The Santa Barbara County Sheriff’s Office is helping with an investigation of an officer-involved shooting in Guadalupe, in which a Guadalupe Police officer opened fire during a pursuit of a wanted suspect and struck a civilian sitting in a car, killing him.
According to a statement from Sheriff’s Office Public Information Officer Raquel Zick, Guadalupe Police officers recognized a suspect known to have an “outstanding no-bail felony arrest warrant” shortly before 10 p.m. on Saturday, August 21. Though details on the incident are sparse, as the investigation is ongoing, authorities say an officer “fired his service weapon at the wanted suspect” but instead struck 59-year-old Juan Luis Olvera-Preciado, an uninvolved resident who was sitting in his car just two blocks away from where the suspect was originally spotted on Obispo Street.
“The sequence of events that transpired after officers contacted the suspect is currently under investigation by the California Department of Justice (DOJ),” said Zick. The identities of both the suspect and officer involved have yet to be released. “The suspect with the felony warrant was ultimately arrested at the scene. Neither the officers nor the suspect were injured.“
Guadalupe Police Chief Michael Cash requested Sheriff’s detectives and forensics technicians to respond to the scene, and detectives found the incident fell under the criteria of the newly chaptered Assembly Bill 1506, a state bill approved a year ago that requires the Attorney General’s Office to “investigate incidents of officer-involved shootings that result in the death of an unarmed civilian.”
The DOJ investigators will lead the criminal aspect of the investigation, with help from the Sheriff’s Office, while the Santa Maria Police Department will conduct an administrative investigation, as requested by Guadalupe Chief Cash. According to the statement, Cash met personally with the Olvera-Preciado family to offer his condolences and to “coordinate support services.”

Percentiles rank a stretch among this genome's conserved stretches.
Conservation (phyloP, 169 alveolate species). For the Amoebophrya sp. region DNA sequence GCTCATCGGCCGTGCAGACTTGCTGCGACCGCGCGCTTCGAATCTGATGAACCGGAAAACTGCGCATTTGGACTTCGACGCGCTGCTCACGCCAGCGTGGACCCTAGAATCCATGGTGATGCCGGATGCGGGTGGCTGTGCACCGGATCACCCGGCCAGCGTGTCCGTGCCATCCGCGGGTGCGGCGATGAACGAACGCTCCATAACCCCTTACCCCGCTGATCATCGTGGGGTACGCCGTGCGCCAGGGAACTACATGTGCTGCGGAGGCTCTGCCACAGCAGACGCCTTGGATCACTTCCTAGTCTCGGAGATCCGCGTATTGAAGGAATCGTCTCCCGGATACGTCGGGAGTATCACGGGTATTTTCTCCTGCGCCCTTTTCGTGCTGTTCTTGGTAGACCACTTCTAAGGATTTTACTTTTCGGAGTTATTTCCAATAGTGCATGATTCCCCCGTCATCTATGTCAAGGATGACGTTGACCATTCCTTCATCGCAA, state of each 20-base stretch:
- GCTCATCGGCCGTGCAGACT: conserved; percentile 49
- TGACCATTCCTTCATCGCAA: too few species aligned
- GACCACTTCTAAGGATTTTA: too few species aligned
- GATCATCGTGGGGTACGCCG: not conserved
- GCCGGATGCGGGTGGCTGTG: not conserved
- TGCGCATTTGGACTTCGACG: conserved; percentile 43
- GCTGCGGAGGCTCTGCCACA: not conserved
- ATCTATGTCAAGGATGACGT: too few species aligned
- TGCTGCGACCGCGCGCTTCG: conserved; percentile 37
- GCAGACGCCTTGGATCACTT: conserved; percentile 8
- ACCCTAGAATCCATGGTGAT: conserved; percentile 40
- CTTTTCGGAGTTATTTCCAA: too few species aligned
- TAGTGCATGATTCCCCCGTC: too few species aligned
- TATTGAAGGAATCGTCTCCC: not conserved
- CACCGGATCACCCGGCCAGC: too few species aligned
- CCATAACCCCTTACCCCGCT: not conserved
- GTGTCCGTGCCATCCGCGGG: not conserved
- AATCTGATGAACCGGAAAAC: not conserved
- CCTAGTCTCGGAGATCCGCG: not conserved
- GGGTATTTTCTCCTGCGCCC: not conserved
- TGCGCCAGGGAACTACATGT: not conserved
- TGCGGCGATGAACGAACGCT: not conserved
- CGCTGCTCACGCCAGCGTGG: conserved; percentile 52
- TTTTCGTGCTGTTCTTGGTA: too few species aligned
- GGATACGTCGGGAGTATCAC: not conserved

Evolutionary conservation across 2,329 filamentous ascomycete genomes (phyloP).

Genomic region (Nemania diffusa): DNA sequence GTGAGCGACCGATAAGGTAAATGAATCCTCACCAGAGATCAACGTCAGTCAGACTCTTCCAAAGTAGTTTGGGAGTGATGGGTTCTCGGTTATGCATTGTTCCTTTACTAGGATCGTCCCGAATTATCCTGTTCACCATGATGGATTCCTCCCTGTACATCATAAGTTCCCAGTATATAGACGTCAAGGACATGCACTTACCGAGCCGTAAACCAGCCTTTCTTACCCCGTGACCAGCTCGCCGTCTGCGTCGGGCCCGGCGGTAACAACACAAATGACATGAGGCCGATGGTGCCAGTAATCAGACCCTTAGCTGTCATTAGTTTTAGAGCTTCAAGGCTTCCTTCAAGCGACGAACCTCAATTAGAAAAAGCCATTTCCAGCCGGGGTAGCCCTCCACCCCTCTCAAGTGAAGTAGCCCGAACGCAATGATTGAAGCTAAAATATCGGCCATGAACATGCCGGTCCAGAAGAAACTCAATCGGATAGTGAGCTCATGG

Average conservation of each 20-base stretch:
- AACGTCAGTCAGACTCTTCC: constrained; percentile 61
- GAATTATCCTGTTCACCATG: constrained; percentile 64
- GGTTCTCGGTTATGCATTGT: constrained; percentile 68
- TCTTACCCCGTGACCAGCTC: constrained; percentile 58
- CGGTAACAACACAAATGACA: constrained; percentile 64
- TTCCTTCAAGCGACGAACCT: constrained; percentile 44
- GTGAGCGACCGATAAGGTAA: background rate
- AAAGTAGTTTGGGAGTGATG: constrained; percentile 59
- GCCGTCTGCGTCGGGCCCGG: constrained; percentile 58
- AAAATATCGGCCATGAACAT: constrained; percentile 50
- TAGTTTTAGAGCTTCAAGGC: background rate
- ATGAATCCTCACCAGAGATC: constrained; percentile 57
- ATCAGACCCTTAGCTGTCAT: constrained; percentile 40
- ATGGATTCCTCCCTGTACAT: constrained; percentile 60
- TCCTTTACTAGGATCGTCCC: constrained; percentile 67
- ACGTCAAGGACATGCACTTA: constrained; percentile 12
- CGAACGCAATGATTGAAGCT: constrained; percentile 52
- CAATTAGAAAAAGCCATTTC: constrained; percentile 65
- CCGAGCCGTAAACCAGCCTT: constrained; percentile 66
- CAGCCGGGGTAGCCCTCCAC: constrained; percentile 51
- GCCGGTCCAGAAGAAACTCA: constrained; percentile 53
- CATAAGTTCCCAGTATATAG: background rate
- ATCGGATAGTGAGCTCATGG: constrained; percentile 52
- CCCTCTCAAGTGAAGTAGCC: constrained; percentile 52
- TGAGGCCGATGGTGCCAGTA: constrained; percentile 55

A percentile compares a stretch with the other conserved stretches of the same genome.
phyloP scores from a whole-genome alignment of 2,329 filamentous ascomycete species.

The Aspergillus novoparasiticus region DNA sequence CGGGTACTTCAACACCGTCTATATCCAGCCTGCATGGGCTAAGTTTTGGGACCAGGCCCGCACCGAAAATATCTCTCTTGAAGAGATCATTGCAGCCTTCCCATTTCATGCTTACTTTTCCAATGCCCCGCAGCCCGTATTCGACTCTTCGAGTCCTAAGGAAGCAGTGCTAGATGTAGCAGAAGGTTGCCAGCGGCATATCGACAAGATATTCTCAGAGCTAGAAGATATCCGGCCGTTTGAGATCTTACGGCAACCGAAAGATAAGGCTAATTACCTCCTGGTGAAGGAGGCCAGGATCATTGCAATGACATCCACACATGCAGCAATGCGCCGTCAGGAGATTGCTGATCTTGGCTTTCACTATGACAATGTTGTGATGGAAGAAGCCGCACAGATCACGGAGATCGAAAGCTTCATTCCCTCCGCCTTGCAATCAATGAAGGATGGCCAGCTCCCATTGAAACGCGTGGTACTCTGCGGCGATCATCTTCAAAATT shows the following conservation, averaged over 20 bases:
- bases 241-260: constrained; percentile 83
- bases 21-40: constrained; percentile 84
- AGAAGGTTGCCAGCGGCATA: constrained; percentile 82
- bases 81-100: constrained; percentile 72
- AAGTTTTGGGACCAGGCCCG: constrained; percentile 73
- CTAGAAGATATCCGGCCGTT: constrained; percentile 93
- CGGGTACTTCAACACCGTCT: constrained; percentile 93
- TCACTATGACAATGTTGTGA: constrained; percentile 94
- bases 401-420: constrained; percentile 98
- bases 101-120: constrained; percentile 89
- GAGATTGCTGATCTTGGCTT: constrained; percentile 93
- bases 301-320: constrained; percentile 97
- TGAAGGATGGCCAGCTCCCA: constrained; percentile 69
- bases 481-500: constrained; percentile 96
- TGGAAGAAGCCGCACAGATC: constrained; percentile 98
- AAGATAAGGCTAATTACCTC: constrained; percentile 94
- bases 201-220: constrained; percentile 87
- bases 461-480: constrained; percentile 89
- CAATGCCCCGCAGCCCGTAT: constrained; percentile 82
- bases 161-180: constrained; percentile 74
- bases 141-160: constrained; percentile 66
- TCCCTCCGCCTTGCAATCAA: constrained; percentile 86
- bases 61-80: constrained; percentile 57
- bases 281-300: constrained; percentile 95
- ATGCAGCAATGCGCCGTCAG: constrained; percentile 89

Cash’s appointment as head of the police force was met with some scrutiny in 2018, due to a string of incidents in his career — as the head of the Southwestern College campus police, he was placed on a two-month leave after discharging his service Glock, which went flying into a nearby room where three people were, according to the San Diego Union-Tribune. An earlier report in the Los Angeles Times said that Cash received a four-day suspension for use of excessive force after allegedly punching a suspect who was already in a chokehold. The cases were handled through internal investigations, and final reports remain confidential.
The new law, AB 1506, although passed last August, was effective starting in July of this year, and this is the first case of an officer-involved shooting in Santa Barbara County that fell into the DOJ jurisdiction. Attorney General Rob Bonta released a “guidance for implementation” on July 7.
“One of the most important tasks ahead for public safety and our society is building and maintaining trust between our communities and law enforcement,” said Bonta. “Impartial, fair investigations and independent reviews of officer-involved shootings are one essential component for achieving that trust. Today, California is strengthening our state’s mechanisms for accountability and transparency in investigations of officer-involved shootings. These cases are never going to be easy, but the California DOJ will follow the facts and seek to ensure every Californian is afforded equal justice under the law.”
Guadalupe Police and city councilmembers did not respond to requests for comment. More information will be released when made available.